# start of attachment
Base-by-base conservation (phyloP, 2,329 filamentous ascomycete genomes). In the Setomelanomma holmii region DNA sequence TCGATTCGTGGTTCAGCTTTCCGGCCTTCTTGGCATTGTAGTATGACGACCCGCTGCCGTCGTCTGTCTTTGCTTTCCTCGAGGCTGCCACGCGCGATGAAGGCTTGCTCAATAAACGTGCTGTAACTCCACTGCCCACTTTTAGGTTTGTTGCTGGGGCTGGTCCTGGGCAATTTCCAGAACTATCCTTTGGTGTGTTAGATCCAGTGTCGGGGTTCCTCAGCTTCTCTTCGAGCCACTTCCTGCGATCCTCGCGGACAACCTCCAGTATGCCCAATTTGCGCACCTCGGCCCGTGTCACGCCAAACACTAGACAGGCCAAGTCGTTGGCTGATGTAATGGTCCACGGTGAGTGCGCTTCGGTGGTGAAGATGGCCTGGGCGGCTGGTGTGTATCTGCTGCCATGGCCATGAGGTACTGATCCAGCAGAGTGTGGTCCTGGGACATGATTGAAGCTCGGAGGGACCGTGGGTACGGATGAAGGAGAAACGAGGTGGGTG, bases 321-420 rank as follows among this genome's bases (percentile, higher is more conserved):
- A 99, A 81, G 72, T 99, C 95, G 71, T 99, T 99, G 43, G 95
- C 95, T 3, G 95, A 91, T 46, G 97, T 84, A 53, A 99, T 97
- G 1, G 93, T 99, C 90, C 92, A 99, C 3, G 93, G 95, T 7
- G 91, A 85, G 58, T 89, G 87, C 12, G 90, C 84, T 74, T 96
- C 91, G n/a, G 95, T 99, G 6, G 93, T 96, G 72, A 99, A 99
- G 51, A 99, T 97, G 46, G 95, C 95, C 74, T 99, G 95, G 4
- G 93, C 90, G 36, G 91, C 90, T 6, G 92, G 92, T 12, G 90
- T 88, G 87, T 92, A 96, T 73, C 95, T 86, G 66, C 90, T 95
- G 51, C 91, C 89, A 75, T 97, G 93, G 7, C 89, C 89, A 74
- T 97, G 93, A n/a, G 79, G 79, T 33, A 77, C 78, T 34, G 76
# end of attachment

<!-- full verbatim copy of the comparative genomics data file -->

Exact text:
Base-by-base conservation (phyloP, 2,329 filamentous ascomycete genomes). In the Setomelanomma holmii region DNA sequence TCGATTCGTGGTTCAGCTTTCCGGCCTTCTTGGCATTGTAGTATGACGACCCGCTGCCGTCGTCTGTCTTTGCTTTCCTCGAGGCTGCCACGCGCGATGAAGGCTTGCTCAATAAACGTGCTGTAACTCCACTGCCCACTTTTAGGTTTGTTGCTGGGGCTGGTCCTGGGCAATTTCCAGAACTATCCTTTGGTGTGTTAGATCCAGTGTCGGGGTTCCTCAGCTTCTCTTCGAGCCACTTCCTGCGATCCTCGCGGACAACCTCCAGTATGCCCAATTTGCGCACCTCGGCCCGTGTCACGCCAAACACTAGACAGGCCAAGTCGTTGGCTGATGTAATGGTCCACGGTGAGTGCGCTTCGGTGGTGAAGATGGCCTGGGCGGCTGGTGTGTATCTGCTGCCATGGCCATGAGGTACTGATCCAGCAGAGTGTGGTCCTGGGACATGATTGAAGCTCGGAGGGACCGTGGGTACGGATGAAGGAGAAACGAGGTGGGTG, bases 321-420 rank as follows among this genome's bases (percentile, higher is more conserved):
- A 99, A 81, G 72, T 99, C 95, G 71, T 99, T 99, G 43, G 95
- C 95, T 3, G 95, A 91, T 46, G 97, T 84, A 53, A 99, T 97
- G 1, G 93, T 99, C 90, C 92, A 99, C 3, G 93, G 95, T 7
- G 91, A 85, G 58, T 89, G 87, C 12, G 90, C 84, T 74, T 96
- C 91, G n/a, G 95, T 99, G 6, G 93, T 96, G 72, A 99, A 99
- G 51, A 99, T 97, G 46, G 95, C 95, C 74, T 99, G 95, G 4
- G 93, C 90, G 36, G 91, C 90, T 6, G 92, G 92, T 12, G 90
- T 88, G 87, T 92, A 96, T 73, C 95, T 86, G 66, C 90, T 95
- G 51, C 91, C 89, A 75, T 97, G 93, G 7, C 89, C 89, A 74
- T 97, G 93, A n/a, G 79, G 79, T 33, A 77, C 78, T 34, G 76